St. John’s has posted a news item on my visiting fellowship at Princeton University’s James Madison Program this semester:
Professor Movsesian, who is the director of the Center for Law and Religion at St. John’s Law, is devoting his time at Princeton to his current writing project, “The Future of Religious Freedom.” The project explores the cultural and political trends that make religious freedom increasingly problematic in American life, and shows how those trends are likely to affect constitutional law.
He presented an early version of the project, a paper on religion and the administrative state, at a conference at George Mason University Law School in March, and will present a revised version at a workshop at Princeton this month. Professor Movsesian will also participate in a panel, “Religious Freedom at Home and Abroad,” at the Madison Program’s annual conference in May.
“It’s a wonderful experience,” Professor Movsesian says of his fellowship. “I greatly appreciate the opportunity to spend time at Princeton and interact with so many serious scholars. I know my work will improve as a result.” Madison Program Executive Director Bradford Wilson adds, “Professor Movsesian brings to Princeton University his exceptional knowledge of the place of religious freedom in American constitutional and statutory law. His inquisitive and generous spirit has enlivened the never-ending dialogue in our Program on law and politics. We are honored to have him with us.”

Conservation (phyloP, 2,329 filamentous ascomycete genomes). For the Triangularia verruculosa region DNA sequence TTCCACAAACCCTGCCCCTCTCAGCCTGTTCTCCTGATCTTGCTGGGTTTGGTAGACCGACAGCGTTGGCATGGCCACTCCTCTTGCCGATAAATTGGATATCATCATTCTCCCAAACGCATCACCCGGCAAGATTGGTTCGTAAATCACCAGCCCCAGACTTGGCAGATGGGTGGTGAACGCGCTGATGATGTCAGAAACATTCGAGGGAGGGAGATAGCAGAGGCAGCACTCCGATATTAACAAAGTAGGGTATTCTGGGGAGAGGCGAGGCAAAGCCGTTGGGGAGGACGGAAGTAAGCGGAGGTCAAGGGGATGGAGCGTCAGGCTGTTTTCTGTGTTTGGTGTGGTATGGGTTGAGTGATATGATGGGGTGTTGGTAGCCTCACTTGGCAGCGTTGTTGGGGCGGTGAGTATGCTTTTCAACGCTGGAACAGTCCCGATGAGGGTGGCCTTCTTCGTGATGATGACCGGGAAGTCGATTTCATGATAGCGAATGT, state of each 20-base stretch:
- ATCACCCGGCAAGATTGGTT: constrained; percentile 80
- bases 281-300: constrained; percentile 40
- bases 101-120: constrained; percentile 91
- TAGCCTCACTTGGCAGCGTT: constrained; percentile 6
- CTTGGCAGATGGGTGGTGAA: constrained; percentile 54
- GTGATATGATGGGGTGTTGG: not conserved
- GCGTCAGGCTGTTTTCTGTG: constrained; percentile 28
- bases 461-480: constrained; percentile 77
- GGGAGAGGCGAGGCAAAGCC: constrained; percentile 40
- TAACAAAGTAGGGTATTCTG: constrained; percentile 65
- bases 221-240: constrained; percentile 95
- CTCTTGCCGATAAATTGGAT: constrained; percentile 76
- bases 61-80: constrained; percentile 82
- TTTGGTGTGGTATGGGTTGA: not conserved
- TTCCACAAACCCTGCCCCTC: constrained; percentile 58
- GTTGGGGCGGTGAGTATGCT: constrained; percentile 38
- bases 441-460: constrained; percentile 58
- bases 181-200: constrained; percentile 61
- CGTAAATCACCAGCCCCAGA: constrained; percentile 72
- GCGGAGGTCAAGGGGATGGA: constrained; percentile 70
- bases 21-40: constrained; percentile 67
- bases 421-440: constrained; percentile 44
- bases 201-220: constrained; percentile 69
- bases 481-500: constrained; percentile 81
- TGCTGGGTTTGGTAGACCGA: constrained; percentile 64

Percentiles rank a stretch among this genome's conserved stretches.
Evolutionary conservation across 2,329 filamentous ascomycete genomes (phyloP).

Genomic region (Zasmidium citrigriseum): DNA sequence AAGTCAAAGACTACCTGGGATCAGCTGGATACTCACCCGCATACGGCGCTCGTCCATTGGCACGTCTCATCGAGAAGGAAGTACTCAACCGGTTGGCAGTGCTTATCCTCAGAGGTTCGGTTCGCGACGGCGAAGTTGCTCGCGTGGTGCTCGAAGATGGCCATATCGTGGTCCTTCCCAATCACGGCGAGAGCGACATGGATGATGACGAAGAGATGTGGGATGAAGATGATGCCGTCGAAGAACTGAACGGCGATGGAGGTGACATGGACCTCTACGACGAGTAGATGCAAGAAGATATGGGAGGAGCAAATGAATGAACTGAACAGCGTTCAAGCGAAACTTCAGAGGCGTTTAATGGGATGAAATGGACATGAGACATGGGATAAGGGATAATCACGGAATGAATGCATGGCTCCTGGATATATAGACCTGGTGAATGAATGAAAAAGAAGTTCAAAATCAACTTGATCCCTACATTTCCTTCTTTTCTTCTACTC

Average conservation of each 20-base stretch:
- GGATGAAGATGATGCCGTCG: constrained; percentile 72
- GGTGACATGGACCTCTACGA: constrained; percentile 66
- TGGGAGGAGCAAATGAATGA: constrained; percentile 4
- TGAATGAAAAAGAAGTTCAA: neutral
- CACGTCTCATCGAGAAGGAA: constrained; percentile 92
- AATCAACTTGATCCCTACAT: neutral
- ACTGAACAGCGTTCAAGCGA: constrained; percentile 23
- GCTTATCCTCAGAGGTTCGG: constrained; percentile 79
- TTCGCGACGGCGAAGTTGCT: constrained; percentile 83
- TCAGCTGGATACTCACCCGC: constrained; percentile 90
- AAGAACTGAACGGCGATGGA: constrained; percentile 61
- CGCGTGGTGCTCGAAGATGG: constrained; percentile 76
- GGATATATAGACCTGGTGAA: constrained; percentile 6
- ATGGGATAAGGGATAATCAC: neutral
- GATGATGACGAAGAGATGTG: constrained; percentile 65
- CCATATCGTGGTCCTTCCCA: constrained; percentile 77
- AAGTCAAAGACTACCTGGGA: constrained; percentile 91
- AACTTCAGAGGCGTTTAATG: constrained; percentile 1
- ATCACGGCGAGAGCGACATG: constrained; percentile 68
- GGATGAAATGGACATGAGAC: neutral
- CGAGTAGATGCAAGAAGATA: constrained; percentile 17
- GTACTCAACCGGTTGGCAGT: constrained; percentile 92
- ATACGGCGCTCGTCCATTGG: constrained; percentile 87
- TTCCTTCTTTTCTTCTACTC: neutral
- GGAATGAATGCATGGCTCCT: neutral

I know we have some readers on the Princeton campus, so please stop by and say hello! I’m here through June.
Today and tomorrow, Mark and I are at the Scalia Law School at George Mason University, hosted by the Center for the Study of the Administrative State under the capable directorship of Adam White.